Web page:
A masterpiece made new for a generation of readers who ought to be very grateful indeed to Menon.

Pub Date: May 1, 2003

ISBN: 0-86547-660-8

Page Count: 732

Publisher: North Point/Farrar, Straus and Giroux

Review Posted Online: May 20, 2010

Kirkus Reviews Issue: March 15, 2003

Did you like this book?

No Comments Yet


This future space fantasy might start an underground craze.

It feeds on the shades of Edgar Rice Burroughs (the Martian series), Aeschylus, Christ and J.R. Tolkien. The novel has a closed system of internal cross-references, and features a glossary, maps and appendices dealing with future religions and ecology. Dune itself is a desert planet where a certain spice liquor is mined in the sands; the spice is a supremely addictive narcotic and control of its distribution means control of the universe. This at a future time when the human race has reached a point of intellectual stagnation. What is needed is a Messiah. That's our hero, called variously Paul, then Muad'Dib (the One Who Points the Way), then Kwisatz Haderach (the space-time Messiah). Paul, who is a member of the House of Atreides (!), suddenly blooms in his middle teens with an ability to read the future and the reader too will be fascinated with the outcome of this projection.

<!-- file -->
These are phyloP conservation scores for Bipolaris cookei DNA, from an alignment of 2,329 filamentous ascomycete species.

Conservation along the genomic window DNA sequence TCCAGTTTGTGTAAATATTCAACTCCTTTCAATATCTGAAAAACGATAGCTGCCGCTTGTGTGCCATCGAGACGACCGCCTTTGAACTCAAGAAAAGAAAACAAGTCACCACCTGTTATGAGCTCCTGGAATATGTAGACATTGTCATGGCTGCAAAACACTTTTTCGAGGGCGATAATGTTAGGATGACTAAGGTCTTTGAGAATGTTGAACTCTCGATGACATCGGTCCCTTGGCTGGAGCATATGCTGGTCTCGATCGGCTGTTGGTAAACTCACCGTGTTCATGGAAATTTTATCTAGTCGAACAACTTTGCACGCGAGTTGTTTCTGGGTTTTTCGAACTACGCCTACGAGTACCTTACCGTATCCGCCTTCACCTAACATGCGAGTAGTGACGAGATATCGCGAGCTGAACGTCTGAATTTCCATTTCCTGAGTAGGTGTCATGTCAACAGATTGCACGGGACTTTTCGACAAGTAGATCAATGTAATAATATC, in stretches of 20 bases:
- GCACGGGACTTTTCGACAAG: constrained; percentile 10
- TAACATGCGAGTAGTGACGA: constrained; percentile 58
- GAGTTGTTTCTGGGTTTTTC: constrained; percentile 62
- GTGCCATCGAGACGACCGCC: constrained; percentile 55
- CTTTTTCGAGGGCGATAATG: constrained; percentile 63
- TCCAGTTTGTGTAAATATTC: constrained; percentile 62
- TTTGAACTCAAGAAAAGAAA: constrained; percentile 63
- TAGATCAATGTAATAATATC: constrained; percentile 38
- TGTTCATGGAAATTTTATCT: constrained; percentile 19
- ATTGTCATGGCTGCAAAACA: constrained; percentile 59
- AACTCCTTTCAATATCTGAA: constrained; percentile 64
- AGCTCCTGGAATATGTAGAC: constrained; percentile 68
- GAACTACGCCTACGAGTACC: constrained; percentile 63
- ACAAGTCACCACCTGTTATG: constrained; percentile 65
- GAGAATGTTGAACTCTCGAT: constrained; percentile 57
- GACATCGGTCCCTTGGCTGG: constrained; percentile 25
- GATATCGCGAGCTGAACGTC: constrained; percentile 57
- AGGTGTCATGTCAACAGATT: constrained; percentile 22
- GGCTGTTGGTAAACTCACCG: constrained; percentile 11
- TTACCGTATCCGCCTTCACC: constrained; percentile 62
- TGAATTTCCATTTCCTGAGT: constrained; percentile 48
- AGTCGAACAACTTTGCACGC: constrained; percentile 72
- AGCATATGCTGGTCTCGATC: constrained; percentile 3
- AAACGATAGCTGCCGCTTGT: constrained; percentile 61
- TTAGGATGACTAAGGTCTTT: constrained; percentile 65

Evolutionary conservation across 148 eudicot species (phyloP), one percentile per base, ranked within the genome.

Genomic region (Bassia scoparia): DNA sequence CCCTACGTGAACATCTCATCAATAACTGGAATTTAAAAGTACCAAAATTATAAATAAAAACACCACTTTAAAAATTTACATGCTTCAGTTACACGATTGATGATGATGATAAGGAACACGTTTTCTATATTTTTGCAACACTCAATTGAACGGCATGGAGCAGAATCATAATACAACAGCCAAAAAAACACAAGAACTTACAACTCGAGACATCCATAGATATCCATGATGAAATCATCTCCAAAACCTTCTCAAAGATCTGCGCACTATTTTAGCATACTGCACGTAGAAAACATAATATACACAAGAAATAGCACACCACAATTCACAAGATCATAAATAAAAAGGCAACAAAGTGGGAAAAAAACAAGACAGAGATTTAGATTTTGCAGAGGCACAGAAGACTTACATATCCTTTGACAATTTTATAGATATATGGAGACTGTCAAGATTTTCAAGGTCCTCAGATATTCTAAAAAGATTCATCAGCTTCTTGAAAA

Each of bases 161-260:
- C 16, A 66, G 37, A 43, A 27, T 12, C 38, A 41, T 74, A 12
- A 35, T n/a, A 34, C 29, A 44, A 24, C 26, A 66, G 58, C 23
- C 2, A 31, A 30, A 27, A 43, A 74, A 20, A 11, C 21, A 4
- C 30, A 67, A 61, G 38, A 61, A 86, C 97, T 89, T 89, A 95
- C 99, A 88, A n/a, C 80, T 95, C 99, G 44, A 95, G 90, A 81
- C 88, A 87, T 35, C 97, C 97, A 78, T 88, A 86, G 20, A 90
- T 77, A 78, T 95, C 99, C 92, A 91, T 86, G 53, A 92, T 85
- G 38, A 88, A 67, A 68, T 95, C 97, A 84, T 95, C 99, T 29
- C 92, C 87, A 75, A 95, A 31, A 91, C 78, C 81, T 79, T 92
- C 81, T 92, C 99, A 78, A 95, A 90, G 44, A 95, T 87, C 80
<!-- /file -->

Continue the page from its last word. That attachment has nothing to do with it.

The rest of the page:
With its bug-eyed monsters, one might think Dune was written thirty years ago; it has a fantastically complex schemata and it should interest advanced sci-fi devotees.

Pub Date: Oct. 15, 1965

ISBN: 0441013597

Page Count: 411

Publisher: Chilton

Review Posted Online: Nov. 2, 2011

Kirkus Reviews Issue: Oct. 1, 1965

Did you like this book?

No Comments Yet

With an aura of both enchantment and authenticity, Bardugo’s compulsively readable novel leaves a portal ajar for equally...

Reader Votes

  • Readers Vote
  • 10

Our Verdict

  • Our Verdict
  • GET IT

  • New York Times Bestseller


Yale’s secret societies hide a supernatural secret in this fantasy/murder mystery/school story.